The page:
Carnival in Switzerland

In Switzerland the carnival activities include colorful processionals and masked balls in several cities. Most carnivals are held after Lent begins, a historical Protestant reaction to Catholicism. Festivities usually start a week before Ash Wednesday.

In Lucerne, on the Rhine, bordering France and Germany, the tradition harks back to medieval times; costumes, especially masks, tend to be hideous to frighten away the devil.

photo by Michel Pichard

Activities start early on the Monday morning following Ash Wednesday. As the clock strikes 4 a.m., street lights are switched off and costumed fife-and-drum bands begin playing, their head-lanterns swinging through the darkened streets. Next come the "Cliquen", or carnival cliques, wearing costumes such as pigs' heads, grotesque caps, and giant leering faces that represent specific themes. Each group is illuminated by transparent, shouldered lanterns, most of which are over three meters (10 feet) high. The procession is repeated on Monday and Wednesday afternoons, and in the evenings small groups wander from bar to bar, singing and acting out events of the past year. Tuesday evening brings the "Guggemuusige", or masked musicians, who fill the streets with improvised music on brass and percussion instruments. The bands move haphazardly to stop and mix with the crowds. On Wednesday night the carnival climaxes with the "Gdssle", a wild romp through the city center . Masked people wander through the narrow streets, following the pipers and drummers until 4 a.m. Thursday morning.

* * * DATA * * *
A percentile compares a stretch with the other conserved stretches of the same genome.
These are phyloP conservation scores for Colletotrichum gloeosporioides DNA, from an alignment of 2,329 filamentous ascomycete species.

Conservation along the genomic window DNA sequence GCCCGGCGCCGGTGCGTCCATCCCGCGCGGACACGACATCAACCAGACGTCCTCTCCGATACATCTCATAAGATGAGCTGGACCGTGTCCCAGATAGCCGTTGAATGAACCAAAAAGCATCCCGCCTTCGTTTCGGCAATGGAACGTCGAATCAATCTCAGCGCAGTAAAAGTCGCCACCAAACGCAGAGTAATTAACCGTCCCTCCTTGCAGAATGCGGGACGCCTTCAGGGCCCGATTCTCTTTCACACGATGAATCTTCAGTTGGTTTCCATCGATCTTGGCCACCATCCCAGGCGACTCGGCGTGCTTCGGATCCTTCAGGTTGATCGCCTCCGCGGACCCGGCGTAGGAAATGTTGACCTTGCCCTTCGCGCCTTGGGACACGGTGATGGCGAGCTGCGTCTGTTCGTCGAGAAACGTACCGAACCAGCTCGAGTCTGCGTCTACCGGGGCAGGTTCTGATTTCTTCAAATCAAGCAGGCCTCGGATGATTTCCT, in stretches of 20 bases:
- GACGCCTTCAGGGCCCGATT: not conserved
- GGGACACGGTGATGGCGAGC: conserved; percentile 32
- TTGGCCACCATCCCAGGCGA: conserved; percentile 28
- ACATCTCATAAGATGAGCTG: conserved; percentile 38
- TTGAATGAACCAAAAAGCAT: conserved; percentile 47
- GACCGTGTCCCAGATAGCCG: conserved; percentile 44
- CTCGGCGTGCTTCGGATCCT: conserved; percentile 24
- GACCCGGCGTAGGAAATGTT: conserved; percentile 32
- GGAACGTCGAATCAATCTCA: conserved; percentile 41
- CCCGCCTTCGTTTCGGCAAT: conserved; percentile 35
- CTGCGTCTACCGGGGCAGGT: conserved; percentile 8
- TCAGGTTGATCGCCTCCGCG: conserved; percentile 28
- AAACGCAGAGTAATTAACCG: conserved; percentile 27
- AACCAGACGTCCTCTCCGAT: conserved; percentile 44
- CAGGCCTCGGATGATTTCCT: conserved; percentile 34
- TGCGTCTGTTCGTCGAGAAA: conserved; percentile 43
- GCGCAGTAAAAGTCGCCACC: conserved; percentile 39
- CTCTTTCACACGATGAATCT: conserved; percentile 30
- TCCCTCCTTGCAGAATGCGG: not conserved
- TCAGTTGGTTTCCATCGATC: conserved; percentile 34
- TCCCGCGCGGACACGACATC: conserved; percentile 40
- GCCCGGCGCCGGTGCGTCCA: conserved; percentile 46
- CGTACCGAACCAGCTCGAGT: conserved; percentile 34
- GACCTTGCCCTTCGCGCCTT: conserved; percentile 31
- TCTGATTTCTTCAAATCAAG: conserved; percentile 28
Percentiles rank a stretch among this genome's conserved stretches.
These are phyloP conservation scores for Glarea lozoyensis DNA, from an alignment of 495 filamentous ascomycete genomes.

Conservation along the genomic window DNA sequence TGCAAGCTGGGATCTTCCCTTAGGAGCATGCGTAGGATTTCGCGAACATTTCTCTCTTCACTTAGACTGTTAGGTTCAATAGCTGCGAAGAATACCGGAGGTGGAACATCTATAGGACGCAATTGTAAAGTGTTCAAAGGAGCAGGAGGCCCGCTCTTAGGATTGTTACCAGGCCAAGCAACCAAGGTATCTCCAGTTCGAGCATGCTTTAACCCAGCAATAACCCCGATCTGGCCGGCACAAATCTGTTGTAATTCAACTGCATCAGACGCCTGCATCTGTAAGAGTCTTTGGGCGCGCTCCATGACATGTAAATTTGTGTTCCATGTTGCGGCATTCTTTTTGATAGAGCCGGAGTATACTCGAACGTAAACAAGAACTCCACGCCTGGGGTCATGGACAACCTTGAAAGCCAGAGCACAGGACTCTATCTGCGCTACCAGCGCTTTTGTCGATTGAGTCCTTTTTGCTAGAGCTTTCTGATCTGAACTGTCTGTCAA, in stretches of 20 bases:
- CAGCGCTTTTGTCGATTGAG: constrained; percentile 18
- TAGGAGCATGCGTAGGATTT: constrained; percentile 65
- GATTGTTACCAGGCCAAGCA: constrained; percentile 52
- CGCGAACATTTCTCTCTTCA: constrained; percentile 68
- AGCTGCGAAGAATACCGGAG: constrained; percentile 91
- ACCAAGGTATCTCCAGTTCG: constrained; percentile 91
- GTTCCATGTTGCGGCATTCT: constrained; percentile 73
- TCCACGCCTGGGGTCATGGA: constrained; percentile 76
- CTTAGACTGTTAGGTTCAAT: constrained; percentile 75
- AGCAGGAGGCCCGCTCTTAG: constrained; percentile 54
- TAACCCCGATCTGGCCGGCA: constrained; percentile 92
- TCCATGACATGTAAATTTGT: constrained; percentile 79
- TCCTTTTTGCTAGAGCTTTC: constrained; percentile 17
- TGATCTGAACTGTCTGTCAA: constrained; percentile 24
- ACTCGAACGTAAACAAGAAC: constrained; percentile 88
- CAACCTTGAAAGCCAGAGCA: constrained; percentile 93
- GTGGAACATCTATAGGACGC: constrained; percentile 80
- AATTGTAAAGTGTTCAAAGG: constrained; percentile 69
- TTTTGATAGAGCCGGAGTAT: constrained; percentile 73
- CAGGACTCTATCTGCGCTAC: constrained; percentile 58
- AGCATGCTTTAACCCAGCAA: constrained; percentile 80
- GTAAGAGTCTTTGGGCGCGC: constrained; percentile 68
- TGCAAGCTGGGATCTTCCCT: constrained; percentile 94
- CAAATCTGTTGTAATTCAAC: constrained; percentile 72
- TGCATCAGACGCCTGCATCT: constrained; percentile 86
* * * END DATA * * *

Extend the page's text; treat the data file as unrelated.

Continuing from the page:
Basel's "Fasnacht" is the country's biggest carnival, involving about 20,000 masked participants who march through the streets in three huge processions.

Solothurn's torchlight parade begins at 5 a.m. on the Thursday before Ash Wednesday, with participants wailing away on brass and percussion instruments while wearing nightshirts and nightcaps. The following afternoons are marked by masked balls, street parades of "fools", and the torching of the "Bvvgg", or straw man.

On Carnival Monday in Zug, a traditional carnival figure named Greth Schnell parades through the streets with a basket on her back as the story goes, to put her drunken husband in and carry him home. She is accompanied by seven colorful "fools" who hand sweets to the children as they call out her name.

During Carnival in the valley of Lvtschental, young people assume the leathery faces of carved carnival masks and pass from village to village, frightening and playing pranks on passersby. This custom derives from an ancient belief in evil, grimacing-faced spirits that lived in soot-covered chimneys.

The Roitschdggdtd tradition or wearing of masks, is mainly done in Wiler, where competitions for the best masks are held on the Saturday afternoon during Carnival.